In reference to your final paragraph, I remember reading an interview in the early days of the internet where Sam Kieth said his direct influences were Bernie Wrightson and Frank Frazetta. I think he was saying that it put his work at a disadvantage due to the styles that were more popular at the time or in comparison to other Image creators or something like that.

I am so glad you are focusing on Wrightson. He is one my my favorite artists, and has been since I first saw his Swamp Thing work in 1980-ish on Nickelodeon’s Video Comics show.

I can’t wait to see what examples you go to next. There is so much good stuff from him over the next 10 years before his first hiatus from comics. I’d also be interested to hear your thoughts on his late 80s/early 90s works like The Cult and the Punisher book with Starlin.

Anyway, keep up the great series! With Ditko, Davis and Wrightson all touched on, it looks like you’re on track to hit my top 5 artists all in one go. Corben next?

Wrightson was a master even at the young age at which he drew this. Great craft and artistic styling that really propels the story and enhances the mood.

Bernie Wrightson’s artwork on Swamp Thing was the greatest artwork on a horror comic of all time and arguably one of the greatest runs by an illustrator in comics history. As excellent as Len Wein’s writing was on the series, Wrightson was the real star of that run.

Also a huge shame that the pre-Moore Swampy gets overlooked by nearly everyone nowadays. The Wrightson era was genuinely every bit as great as Moore’s run on the series.

Yep, I’m with Fred: Wrightson was a master pretty much from the get-go.

Someone that I wouldn’t mind seeing featured on the site at some point would be Nestor Redondo, aka The Guy Who Took Over For Bernie Wrightson After He Left Swamp Thing. In terms of raw technique he might have been Wrightson’s better, though his hyper-realistic work lacked the atmosphere that made Wrightson such a perfect fit on Swamp Thing. His pencils would prove to be even better suited to some of his other (unfortunately even more obscure) work, like Rima the Jungle Girl or various miscellania from the now little known publisher Pendulum. He also may or may not have done some non-English language comics, though the internet seems to lack concrete info on this so I can’t say for sure. Why this guy never became a superstar (unless he was just a huge pain in the ass to work with, which I suppose is always a possibility) is one of the most inexplicable mysteries in the history of the comics industry because he was one of its top masters.

I love Wrightson’s art. I don’t want to jump any guns here, as it may or may not show up on this feature, but my favorite work of Wrightson’s is his illustrated Frankenstein. He drew a bunch of pen & ink pieces to go along with the novel, and they’re beautiful. It’s not comics, but it’s worth checking out.

LouReedRichards

February 1, 2014 at 9:54 am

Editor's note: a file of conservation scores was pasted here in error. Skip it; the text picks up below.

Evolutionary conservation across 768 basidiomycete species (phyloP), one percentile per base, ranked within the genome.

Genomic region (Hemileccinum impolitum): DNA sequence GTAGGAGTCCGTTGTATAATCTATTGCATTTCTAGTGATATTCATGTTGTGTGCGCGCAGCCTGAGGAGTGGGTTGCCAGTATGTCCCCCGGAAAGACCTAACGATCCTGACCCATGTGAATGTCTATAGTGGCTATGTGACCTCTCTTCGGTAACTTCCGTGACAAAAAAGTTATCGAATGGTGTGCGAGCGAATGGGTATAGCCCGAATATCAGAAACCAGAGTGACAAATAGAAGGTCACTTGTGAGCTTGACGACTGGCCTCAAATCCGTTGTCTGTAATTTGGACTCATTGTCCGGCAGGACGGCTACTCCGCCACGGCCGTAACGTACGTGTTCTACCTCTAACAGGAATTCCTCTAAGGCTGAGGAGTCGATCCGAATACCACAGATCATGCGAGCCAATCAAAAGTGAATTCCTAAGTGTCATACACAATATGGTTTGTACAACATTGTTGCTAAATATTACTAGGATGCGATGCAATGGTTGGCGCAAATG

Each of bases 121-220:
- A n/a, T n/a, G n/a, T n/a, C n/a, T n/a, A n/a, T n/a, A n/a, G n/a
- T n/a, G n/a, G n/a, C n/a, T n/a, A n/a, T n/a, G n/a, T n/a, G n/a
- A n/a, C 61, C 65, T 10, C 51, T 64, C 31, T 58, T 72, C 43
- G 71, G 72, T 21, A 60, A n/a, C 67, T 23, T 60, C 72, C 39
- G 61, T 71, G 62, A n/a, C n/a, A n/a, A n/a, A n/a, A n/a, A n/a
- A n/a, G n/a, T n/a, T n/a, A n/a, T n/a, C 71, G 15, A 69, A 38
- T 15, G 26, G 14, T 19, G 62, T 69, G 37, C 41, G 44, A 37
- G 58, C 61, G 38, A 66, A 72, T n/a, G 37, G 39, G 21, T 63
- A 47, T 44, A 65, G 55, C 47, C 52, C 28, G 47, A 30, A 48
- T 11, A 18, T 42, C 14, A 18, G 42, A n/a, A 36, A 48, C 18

Another favorite of mine, at least his 70’s work.

I got a bunch of Swamp-Things at the first mini-con I went to in the late 80’s and they’ve been a favorite of mine ever since.

His brushwork is so good it’s almost inhuman.

This should be an interesting entry for you Burgas, much like Aparo, his 70’s work is awesome, but the later stuff… not so much. He really seemed to go down hill later in his career – to my eyes at least.

@Mike Loughlin – I got a copy of the Dark Horse reprinting of Frankenstein a couple of years ago. I’d seen bits and pieces of it over the years, but WOW! what a stunning piece of work.
It’s one of those books that you just love to hold, from the nice exterior fabric to the stitching, to say nothing of the fabulous artwork. It makes me feel a little like Gollum, it’s “My Precious”.

I’m not a big fan of overly detailed rendering, usually go for the simplified Toth/Mignola school of art, but when it’s this beautiful it’s hard to resist.

Man, I can’t wait to see Wrightson’s Batman & the Outsiders work later this week.

Mike: I don’t own his Frankenstein, but I do have a comic in which he draws the monster. And yes, I will be checking that out!

LouReedRichards: We’ll see if you disagree later in the week. I’m saying I agree or disagree with you, but I do think he’s uneven, but not awful. We shall see!

buttler: If he drew it, you know I’d show it! :)

I heard a market stall owner who sold comics once sold an issue of Swamp Thing cheap because someone had scrawled on the cover.
…It had been signed by Bernie Wrightson

@ Mr. Burgas: You should be MOST ashamed of yourself for not having more Wrightson stuff in your collection!

@ Anonymous: That is not only most shockingly appalling, but it has to be very insulting to sell a copy of Swamp Thing that’s been signed by Wrightson. One has to shake his/her head in shame.

I have enjoyed his work on THE WEIRD, and BATMAN: THE CULT.

tom: Well, I will say that Wrightson hasn’t been the most prolific of artists, so I do have a decent amount of his work, just not as much as I could, given that he’s a fine artist. And I’ll bet that today’s entry is something that a lot of people don’t own, so there! :)

We will see both The Weird and The Cult, so there is that!

Hey, just a thought on the window being tilted in the 2nd panel of your second page. It seems to me that it is tilted so that the reader’s eye goes down to the third wide panel. If it was tilted the other way it would be an awkward transition. Also, having a dutch angle [to use a film term] always signifies that something is off, or not right.

Thansk for doing these articles. It has made me more aware of the importance of all sorts of these details!

Swamp Thing’s origin is very Marvel-like. It’s pretty good, too.

danjack: Hey, that’s a good point. I’ve been looking at the way pages are laid out, and I must have just missed that.

I’m glad you’re liking these. They’re time-consuming, but very fun!

sorry – I hadn’t noticed my name had disappeared from the “your name” bit – now corrected

The most disturbing thing about that market stall dealer is the suggestion that he had acquired some of his stock through his other profession as a dustman (I believe the American equivalent profession would be trash collector)
…had someone thrown away a swamp thing signed by Bernie Wrightson?

@greg and the others interested in Wrightson’s art.

i would suggest you to find “The reaper of love and other stories” published by Fantagraphics in ’88, wich reprints early Wrightsons (’68 to ’72)

Maybe the signed Swamp Thing comic had been thrown away by someone’s mother.

@ LouReedRichards,

I agree that his post-’70s work is (mostly) weaker than his earlier stuff. I think The Cult is an ugly comic, and there are works in which his style seems more generic (e.g. Batman vs. Aliens). There are, however, a few horror comics he’s done that look great.

I have a ’90s edition of the Frankenstein trade, which isn’t as well-bound. I got it signed by Wrightson a number of years ago. Unfortunately, there’a a little water damage but it’s still readable/ intact. I’d replace it if not for the signature.